A new book portrays the Berlin Philharmonic as a privileged servant of Nazi propaganda after Adolf Hitler's 1933 takeover, saying the renowned orchestra made a deal with the new regime that won it financial security and perks such as fine instruments and draft exemptions for the musicians.
In return, the orchestra - then and now considered one of the world's best - served as an ornament for Nazism. It toured abroad as an example of supposed German cultural superiority, appeared at swastika-draped mass concerts at home and serenaded Hitler on his birthdays.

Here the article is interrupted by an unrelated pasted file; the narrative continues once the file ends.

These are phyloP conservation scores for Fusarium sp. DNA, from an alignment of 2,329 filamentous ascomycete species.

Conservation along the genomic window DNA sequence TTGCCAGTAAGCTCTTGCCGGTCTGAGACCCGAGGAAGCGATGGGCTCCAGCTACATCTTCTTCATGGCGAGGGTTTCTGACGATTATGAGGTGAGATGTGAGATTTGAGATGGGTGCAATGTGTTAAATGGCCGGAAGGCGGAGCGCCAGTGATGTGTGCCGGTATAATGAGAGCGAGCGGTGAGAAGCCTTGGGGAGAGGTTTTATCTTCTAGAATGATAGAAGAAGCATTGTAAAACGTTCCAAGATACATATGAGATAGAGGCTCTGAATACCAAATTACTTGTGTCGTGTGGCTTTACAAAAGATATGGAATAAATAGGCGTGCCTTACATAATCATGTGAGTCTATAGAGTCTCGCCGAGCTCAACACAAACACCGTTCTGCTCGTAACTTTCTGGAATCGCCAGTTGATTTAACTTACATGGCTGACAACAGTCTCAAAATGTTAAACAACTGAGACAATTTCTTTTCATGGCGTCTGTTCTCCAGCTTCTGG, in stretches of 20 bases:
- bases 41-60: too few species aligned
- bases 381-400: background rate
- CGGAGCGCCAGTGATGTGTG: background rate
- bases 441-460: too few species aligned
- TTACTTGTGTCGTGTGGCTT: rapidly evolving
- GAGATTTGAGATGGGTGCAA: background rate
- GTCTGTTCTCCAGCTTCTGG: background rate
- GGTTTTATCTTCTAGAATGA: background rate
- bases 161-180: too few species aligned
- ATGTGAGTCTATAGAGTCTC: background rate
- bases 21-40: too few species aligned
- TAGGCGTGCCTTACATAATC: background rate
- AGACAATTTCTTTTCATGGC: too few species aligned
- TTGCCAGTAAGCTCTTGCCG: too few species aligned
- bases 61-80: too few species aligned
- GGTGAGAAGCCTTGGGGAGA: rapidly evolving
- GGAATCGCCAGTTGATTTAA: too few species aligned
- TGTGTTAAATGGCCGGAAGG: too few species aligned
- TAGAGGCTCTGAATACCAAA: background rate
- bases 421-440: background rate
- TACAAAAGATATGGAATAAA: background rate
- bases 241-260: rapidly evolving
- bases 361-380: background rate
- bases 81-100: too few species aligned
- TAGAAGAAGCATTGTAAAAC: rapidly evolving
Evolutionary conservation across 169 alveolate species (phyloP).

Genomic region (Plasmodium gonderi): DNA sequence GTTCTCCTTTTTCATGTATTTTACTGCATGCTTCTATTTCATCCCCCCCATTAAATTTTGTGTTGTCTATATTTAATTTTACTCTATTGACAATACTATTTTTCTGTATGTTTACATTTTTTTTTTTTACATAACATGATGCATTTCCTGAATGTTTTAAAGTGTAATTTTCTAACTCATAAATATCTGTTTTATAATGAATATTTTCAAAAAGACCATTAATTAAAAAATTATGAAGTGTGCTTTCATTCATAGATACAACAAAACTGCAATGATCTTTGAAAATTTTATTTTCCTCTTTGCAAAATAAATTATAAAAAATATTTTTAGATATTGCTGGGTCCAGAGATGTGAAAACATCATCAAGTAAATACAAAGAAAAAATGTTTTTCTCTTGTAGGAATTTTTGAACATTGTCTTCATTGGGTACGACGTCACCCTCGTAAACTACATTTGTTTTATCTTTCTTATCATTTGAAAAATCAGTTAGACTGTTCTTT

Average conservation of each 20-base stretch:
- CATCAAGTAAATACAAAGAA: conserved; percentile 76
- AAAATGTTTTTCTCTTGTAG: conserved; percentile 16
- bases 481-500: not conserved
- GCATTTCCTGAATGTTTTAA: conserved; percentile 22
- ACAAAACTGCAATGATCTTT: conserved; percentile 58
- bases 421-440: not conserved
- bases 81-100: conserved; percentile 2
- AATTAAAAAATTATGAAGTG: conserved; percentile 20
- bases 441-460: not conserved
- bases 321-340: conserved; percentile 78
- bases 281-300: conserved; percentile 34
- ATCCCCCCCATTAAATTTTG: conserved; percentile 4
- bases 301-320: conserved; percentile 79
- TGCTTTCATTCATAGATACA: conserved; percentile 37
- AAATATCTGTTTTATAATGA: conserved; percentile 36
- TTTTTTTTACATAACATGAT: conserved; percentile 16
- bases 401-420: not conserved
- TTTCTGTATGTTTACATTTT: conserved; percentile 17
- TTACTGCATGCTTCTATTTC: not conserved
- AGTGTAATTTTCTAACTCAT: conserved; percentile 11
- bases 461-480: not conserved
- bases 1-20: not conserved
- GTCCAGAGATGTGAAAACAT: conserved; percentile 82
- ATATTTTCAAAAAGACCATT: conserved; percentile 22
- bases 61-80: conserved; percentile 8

Berlin-based Canadian historian Misha Aster writes in "Das Reichsorchester," or "The Reich's Orchestra," that the relationship was a complex one in which each side exploited the other for its own purposes, although Nazi propaganda chief Joseph Goebbels held the upper hand over the orchestra and its star conductor, Wilhelm Fuertwaengler.
The Philharmonic's predicament began with its financial woes in the depressed German economy of the 1920s and 1930s, Aster says.
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